FRANKFURT (Reuters) - Shares in brake systems manufacturer Knorr-Bremse (KBX.DE) gained on Friday, as Germany’s second biggest stock market debut this year was helped by a respite from the recent slide in global stock markets.
The shares opened at 80.10 euros, a shade above their offer price of 80 euros, and had advanced to 81.59 euros by 0921 GMT, as automotive stocks led markets higher.
European shares hit their lowest in more than 21 months and Wall Street extended its slide into a sixth session on Thursday, as investors fear an escalating U.S.-China trade war and an economic downturn.
Proceeds from the sale of a 30 percent stake in Knorr-Bremse go to owners Heinz Hermann Thiele and his daughter, handing them 3.9 billion euros ($4.5 billion) and valuing the company at 12.9 billion euros.
Bankers who worked on the deal said it had been oversubscribed several times over, with good demand from German institutional investors, as well as in Britain, Switzerland and the United States.
“We can be very happy with the flotation, especially given the market volatility of recent days,” said Patrick Frowein of Deutsche Bank after Thiele rang the bell to start trading.
“Big institutional investors realised they are getting a piece of the ‘Made in Germany’ story - a company that embodies the strength of the German economy and industry, and that will be sustainable in the long term.”
Thiele said the initial public offering (IPO) would give Knorr-Bremse the business and financial flexibility to succeed in the future. “As the majority shareholder, I will continue to ensure continuity and stability,” he added.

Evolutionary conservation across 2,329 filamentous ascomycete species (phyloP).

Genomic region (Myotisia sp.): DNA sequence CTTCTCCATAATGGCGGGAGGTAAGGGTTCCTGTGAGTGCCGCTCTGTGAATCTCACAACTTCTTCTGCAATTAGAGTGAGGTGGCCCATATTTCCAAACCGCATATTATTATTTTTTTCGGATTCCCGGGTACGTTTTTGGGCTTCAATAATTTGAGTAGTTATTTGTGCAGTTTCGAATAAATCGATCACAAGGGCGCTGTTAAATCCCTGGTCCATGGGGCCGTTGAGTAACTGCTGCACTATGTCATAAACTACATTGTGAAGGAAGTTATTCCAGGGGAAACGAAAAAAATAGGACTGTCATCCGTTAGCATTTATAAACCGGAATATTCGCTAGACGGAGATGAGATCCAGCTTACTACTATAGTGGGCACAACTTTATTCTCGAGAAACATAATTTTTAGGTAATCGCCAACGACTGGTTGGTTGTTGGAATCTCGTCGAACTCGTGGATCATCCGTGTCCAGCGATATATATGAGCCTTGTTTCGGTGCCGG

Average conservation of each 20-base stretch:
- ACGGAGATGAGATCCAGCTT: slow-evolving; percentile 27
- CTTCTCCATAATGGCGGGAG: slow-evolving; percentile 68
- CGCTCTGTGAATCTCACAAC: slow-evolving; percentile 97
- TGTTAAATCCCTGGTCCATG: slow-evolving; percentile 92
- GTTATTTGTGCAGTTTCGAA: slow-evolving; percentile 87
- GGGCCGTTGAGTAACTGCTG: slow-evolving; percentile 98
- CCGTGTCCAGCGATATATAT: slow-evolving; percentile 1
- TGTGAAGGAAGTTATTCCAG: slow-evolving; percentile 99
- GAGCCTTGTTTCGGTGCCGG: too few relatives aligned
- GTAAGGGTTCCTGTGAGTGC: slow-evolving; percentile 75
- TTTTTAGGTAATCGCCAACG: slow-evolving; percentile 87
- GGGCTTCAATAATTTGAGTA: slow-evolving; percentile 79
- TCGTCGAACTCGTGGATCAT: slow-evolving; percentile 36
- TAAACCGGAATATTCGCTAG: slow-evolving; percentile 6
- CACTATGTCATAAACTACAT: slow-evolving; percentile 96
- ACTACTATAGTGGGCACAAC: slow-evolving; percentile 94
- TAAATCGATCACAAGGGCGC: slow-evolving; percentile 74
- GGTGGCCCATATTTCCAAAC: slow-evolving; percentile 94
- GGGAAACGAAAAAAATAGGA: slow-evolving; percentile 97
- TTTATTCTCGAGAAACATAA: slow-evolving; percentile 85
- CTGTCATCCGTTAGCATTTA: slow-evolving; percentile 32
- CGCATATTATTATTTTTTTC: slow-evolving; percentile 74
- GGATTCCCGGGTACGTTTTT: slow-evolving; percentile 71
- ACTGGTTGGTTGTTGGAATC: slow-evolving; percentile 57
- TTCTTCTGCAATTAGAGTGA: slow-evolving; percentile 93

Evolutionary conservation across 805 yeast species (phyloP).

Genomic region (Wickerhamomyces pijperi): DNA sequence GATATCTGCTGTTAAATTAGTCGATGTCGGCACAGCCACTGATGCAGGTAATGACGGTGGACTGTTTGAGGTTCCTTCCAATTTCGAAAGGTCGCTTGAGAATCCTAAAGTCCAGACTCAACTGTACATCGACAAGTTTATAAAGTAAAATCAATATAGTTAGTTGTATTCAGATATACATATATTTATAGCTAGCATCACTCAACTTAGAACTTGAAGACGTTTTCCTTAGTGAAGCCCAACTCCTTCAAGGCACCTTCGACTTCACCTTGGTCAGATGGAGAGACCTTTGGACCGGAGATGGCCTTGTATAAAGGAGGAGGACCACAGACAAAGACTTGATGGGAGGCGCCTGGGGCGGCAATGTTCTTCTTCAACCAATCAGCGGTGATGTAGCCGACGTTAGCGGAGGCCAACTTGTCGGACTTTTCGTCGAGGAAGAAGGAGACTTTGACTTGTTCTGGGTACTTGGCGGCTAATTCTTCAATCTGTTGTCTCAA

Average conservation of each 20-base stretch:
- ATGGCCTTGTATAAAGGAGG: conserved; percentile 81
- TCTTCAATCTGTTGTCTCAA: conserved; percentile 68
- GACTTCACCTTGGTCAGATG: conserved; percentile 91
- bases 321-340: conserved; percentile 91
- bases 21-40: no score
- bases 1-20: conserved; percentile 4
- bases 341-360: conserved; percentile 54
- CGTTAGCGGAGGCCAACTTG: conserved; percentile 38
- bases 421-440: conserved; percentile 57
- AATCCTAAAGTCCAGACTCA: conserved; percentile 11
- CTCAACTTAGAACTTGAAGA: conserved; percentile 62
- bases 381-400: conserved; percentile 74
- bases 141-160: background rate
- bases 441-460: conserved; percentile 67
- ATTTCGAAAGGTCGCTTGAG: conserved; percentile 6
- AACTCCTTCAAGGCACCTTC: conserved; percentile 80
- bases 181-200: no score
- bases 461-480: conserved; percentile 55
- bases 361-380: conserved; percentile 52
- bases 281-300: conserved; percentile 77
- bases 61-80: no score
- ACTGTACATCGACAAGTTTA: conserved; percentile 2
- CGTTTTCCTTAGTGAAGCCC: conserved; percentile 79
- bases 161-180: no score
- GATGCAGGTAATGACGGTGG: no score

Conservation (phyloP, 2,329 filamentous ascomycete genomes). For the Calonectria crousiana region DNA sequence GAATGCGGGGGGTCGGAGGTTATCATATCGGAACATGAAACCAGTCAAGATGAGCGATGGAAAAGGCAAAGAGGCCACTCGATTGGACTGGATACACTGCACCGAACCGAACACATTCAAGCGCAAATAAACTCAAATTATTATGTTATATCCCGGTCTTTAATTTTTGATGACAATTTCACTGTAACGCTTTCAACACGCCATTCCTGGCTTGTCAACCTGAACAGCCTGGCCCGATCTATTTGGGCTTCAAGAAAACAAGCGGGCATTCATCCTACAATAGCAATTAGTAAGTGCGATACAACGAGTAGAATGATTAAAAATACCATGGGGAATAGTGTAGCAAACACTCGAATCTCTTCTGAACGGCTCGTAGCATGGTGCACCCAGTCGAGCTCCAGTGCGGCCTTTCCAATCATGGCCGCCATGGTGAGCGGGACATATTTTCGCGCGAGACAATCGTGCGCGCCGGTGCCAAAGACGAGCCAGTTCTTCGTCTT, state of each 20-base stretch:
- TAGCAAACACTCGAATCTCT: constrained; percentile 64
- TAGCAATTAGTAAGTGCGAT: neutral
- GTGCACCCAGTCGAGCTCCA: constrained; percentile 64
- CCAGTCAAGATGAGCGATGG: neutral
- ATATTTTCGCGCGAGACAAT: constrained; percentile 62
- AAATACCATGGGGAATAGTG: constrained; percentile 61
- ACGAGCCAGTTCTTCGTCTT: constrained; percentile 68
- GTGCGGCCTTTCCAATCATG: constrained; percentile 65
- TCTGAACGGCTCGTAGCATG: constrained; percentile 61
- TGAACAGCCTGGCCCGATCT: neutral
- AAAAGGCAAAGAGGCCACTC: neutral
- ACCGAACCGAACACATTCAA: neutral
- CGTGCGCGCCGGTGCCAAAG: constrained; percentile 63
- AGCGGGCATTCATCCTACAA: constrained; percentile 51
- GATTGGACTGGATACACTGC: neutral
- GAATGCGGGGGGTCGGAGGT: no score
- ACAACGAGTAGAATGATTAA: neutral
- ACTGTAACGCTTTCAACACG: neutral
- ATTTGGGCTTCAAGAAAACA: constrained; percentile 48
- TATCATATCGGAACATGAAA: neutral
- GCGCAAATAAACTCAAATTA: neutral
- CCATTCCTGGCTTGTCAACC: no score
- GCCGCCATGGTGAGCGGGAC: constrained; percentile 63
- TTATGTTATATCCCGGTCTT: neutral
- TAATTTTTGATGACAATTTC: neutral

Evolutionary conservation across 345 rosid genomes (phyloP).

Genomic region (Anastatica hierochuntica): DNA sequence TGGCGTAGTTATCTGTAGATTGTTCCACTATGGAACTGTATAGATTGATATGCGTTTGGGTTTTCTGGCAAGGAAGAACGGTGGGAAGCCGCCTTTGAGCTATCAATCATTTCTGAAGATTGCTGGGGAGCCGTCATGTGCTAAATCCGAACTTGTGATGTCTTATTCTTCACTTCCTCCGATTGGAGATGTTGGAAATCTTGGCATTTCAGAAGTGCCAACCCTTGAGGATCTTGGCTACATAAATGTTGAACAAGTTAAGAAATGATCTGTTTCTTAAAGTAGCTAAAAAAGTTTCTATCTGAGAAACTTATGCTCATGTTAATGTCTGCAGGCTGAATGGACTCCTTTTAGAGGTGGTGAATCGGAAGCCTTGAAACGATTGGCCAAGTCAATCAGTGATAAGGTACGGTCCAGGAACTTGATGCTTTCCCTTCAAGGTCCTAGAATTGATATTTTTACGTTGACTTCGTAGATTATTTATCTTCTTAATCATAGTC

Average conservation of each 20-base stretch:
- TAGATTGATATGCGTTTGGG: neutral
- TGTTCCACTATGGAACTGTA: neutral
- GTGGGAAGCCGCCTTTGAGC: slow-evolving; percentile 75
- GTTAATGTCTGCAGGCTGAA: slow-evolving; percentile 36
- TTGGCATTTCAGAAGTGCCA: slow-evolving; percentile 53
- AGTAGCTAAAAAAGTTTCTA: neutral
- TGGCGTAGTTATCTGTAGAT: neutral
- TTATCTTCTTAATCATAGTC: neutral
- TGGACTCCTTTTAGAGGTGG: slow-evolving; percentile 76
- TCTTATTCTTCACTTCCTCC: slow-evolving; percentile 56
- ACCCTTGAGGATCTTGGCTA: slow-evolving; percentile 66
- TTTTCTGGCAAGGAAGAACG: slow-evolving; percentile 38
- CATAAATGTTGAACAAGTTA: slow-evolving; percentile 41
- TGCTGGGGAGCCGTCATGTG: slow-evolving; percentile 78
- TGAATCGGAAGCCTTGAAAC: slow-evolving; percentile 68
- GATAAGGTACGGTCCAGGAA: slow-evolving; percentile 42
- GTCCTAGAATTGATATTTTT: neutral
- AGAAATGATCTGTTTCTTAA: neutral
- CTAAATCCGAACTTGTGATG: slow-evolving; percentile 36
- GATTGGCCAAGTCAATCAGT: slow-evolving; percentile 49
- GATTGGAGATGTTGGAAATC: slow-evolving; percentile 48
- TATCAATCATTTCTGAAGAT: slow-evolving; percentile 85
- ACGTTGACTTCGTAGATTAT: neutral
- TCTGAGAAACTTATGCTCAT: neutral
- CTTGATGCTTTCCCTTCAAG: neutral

Knorr-Bremse’s listing is this year’s biggest stock market flotation in Germany after Siemens Healthineers (SHLG.DE), which sold shares worth 4.2 billion euros.
Yet it comes amid a downturn in demand for trucks and cars in key markets like China and the United States, and as analysts question whether components suppliers like Continental (CONG.DE) should trade at higher multiples than carmakers.
In other IPO news on Friday, the music arm of China’s Tencent Holdings (0700.HK) has delayed its $2 billion U.S. market float until at least November, preferring to wait until global markets stabilize, sources familiar with the matter said.
Retail investors that placed orders with syndicate banks were allocated 0.9 percent of the Knorr-Bremse offering. Each order was allocated 25 percent of its respective demand, up to a cap of 500 shares apiece, the company said.
Knorr-Bremse, which had shortened the offer period citing strong investor interest, said a so-called over-allotment option of 5.3 million shares was fully exercised, bringing the total number of shares sold to 48.4 million.
Deutsche Bank, JP Morgan and Morgan Stanley acted as joint global coordinators and bookrunners on the deal. Berenberg, Gossler, Commerzbank, UBS and UniCredit were also joint bookrunners.
($1 = 0.8618 euros)
Reporting by Edward Taylor and Douglas Busvine; Editing by Maria Sheahan and Mark Potter